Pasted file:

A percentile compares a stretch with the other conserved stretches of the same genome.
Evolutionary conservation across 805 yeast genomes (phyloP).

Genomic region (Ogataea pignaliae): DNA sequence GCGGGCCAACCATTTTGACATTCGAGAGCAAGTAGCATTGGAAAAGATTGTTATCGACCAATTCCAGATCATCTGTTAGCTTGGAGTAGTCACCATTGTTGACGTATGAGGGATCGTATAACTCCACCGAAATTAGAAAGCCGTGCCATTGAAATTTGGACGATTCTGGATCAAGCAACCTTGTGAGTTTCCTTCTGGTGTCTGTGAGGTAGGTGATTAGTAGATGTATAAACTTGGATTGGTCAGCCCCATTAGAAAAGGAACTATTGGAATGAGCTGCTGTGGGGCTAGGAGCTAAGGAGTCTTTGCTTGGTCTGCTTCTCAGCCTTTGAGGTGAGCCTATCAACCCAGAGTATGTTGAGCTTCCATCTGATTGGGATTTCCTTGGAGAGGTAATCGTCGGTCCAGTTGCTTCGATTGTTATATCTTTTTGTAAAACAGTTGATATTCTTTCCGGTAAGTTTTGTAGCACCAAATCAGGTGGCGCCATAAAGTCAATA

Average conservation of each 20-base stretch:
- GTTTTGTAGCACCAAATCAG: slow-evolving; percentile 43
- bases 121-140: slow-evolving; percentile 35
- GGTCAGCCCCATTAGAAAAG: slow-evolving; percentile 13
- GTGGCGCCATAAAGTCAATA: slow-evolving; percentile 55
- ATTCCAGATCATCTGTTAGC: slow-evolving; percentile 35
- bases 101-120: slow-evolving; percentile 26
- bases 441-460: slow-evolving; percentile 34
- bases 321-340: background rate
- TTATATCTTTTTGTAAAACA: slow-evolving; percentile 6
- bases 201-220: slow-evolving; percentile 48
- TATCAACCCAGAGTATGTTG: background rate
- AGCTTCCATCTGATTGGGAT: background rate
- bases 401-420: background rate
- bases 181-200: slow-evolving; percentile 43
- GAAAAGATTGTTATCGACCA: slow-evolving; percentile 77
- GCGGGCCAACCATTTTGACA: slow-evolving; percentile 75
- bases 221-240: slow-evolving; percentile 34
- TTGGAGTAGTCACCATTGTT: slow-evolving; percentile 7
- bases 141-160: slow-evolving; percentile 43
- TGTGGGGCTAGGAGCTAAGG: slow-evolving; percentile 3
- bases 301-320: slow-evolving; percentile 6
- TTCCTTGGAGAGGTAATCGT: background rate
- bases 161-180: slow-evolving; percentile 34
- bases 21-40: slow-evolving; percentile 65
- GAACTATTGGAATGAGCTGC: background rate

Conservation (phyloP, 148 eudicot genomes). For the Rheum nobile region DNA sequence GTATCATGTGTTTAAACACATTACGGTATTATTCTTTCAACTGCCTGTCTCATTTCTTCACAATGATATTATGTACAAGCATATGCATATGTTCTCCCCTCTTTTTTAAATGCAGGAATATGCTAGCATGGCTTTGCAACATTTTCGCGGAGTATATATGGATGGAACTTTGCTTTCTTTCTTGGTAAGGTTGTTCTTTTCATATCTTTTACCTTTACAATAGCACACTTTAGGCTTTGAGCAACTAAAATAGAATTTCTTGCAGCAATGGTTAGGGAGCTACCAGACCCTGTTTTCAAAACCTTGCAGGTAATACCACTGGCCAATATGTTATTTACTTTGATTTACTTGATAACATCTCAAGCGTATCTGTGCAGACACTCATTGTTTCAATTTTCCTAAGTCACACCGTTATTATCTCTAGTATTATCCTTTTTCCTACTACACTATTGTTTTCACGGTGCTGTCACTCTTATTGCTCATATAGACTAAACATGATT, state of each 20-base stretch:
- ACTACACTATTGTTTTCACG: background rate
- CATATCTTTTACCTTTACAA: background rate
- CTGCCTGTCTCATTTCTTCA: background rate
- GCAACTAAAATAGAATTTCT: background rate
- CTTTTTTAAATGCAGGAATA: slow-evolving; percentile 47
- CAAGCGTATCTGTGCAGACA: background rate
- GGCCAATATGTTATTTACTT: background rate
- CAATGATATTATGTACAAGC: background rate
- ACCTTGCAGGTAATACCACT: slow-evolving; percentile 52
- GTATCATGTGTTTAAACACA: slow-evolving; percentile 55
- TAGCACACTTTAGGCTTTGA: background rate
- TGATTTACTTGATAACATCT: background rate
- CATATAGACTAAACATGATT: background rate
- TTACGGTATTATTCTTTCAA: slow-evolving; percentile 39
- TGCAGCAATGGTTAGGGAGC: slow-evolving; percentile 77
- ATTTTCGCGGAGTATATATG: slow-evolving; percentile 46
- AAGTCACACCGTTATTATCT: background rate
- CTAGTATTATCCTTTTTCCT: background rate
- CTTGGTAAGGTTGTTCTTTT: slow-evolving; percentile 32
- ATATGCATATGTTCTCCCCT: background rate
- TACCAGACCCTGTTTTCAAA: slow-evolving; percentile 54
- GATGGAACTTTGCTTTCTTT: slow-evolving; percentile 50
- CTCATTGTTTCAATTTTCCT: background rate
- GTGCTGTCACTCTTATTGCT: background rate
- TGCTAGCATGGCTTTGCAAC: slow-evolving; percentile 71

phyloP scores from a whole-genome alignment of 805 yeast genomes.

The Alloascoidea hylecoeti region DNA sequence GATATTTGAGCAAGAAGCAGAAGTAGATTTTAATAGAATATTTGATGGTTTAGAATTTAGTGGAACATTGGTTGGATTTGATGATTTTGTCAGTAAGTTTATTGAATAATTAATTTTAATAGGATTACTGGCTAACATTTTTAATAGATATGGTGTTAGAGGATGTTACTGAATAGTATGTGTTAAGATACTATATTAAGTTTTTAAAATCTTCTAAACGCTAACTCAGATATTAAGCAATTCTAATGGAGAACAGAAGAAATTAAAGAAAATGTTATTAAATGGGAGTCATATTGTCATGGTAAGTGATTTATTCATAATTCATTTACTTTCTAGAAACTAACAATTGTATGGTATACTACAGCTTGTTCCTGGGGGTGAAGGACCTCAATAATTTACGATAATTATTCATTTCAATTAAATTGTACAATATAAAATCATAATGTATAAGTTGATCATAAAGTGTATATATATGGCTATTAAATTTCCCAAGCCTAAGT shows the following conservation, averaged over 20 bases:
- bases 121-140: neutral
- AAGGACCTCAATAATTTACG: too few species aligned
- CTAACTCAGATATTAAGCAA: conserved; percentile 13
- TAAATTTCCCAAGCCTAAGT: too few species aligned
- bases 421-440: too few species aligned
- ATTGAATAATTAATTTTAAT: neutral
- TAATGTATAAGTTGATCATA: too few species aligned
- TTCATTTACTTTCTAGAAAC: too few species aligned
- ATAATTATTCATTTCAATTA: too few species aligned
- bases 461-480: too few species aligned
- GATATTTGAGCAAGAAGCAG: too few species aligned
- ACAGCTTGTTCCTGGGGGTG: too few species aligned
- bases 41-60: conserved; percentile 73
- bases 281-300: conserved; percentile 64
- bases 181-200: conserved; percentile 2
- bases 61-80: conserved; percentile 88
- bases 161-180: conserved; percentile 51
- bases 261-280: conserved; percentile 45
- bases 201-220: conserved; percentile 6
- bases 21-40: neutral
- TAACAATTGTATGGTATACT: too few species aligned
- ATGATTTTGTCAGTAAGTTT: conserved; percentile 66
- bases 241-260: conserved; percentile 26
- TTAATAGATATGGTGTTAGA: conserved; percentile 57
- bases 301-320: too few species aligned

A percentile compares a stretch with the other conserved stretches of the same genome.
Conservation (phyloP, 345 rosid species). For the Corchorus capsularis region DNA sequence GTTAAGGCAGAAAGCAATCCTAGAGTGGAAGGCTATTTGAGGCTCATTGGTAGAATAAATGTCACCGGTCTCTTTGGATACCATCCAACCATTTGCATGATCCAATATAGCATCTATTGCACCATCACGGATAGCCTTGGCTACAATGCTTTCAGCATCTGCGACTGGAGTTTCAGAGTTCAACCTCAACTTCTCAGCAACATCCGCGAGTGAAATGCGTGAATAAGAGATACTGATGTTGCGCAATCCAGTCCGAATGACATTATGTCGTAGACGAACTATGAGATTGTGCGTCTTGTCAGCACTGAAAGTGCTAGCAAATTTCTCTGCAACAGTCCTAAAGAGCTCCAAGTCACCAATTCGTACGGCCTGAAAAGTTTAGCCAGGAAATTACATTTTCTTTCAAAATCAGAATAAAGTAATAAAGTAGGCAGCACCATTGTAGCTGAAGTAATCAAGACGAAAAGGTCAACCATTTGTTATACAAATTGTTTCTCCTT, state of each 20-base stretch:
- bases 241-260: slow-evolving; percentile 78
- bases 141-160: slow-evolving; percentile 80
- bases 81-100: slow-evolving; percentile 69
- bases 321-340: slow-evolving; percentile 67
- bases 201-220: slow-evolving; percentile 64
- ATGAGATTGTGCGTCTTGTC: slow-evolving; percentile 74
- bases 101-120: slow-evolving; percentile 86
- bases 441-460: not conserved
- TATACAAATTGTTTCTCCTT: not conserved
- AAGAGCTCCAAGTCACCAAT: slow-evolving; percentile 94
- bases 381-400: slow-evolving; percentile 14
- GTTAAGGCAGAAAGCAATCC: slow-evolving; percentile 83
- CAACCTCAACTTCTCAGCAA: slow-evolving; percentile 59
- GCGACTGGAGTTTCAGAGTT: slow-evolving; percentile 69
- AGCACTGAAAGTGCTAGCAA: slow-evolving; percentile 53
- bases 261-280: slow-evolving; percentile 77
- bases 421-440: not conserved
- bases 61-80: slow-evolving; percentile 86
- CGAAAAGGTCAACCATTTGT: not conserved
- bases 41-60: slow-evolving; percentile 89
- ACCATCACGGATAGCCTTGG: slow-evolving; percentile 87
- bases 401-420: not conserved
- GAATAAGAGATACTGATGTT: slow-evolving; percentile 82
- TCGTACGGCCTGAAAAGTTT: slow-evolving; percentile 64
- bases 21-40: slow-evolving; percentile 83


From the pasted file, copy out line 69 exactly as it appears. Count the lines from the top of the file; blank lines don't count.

- ACAGCTTGTTCCTGGGGGTG: too few species aligned